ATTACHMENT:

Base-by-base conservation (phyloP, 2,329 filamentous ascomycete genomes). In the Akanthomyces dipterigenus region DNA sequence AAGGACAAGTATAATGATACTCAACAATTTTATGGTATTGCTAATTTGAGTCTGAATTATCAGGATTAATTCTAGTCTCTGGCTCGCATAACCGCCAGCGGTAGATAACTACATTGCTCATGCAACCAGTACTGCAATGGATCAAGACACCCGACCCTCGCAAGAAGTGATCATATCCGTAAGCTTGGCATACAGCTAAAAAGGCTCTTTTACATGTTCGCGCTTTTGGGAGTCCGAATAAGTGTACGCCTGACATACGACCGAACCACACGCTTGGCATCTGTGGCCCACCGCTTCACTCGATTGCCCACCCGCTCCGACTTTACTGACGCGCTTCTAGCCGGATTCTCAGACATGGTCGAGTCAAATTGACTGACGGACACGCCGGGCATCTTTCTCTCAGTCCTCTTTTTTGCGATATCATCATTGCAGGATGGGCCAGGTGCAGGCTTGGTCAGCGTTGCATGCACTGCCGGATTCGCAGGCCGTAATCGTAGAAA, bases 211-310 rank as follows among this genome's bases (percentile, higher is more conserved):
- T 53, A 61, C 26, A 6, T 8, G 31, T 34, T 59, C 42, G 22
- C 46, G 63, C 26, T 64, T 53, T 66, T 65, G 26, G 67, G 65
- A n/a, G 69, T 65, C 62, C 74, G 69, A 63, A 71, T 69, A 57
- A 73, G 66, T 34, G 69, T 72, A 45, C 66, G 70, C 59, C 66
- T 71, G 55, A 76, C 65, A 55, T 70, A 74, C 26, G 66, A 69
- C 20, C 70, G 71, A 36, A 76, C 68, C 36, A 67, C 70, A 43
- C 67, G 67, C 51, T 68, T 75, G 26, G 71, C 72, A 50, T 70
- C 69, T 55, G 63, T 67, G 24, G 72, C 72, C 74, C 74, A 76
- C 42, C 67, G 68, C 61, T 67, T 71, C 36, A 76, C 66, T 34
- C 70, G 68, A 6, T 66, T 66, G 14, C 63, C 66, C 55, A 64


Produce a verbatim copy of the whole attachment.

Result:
Base-by-base conservation (phyloP, 2,329 filamentous ascomycete genomes). In the Akanthomyces dipterigenus region DNA sequence AAGGACAAGTATAATGATACTCAACAATTTTATGGTATTGCTAATTTGAGTCTGAATTATCAGGATTAATTCTAGTCTCTGGCTCGCATAACCGCCAGCGGTAGATAACTACATTGCTCATGCAACCAGTACTGCAATGGATCAAGACACCCGACCCTCGCAAGAAGTGATCATATCCGTAAGCTTGGCATACAGCTAAAAAGGCTCTTTTACATGTTCGCGCTTTTGGGAGTCCGAATAAGTGTACGCCTGACATACGACCGAACCACACGCTTGGCATCTGTGGCCCACCGCTTCACTCGATTGCCCACCCGCTCCGACTTTACTGACGCGCTTCTAGCCGGATTCTCAGACATGGTCGAGTCAAATTGACTGACGGACACGCCGGGCATCTTTCTCTCAGTCCTCTTTTTTGCGATATCATCATTGCAGGATGGGCCAGGTGCAGGCTTGGTCAGCGTTGCATGCACTGCCGGATTCGCAGGCCGTAATCGTAGAAA, bases 211-310 rank as follows among this genome's bases (percentile, higher is more conserved):
- T 53, A 61, C 26, A 6, T 8, G 31, T 34, T 59, C 42, G 22
- C 46, G 63, C 26, T 64, T 53, T 66, T 65, G 26, G 67, G 65
- A n/a, G 69, T 65, C 62, C 74, G 69, A 63, A 71, T 69, A 57
- A 73, G 66, T 34, G 69, T 72, A 45, C 66, G 70, C 59, C 66
- T 71, G 55, A 76, C 65, A 55, T 70, A 74, C 26, G 66, A 69
- C 20, C 70, G 71, A 36, A 76, C 68, C 36, A 67, C 70, A 43
- C 67, G 67, C 51, T 68, T 75, G 26, G 71, C 72, A 50, T 70
- C 69, T 55, G 63, T 67, G 24, G 72, C 72, C 74, C 74, A 76
- C 42, C 67, G 68, C 61, T 67, T 71, C 36, A 76, C 66, T 34
- C 70, G 68, A 6, T 66, T 66, G 14, C 63, C 66, C 55, A 64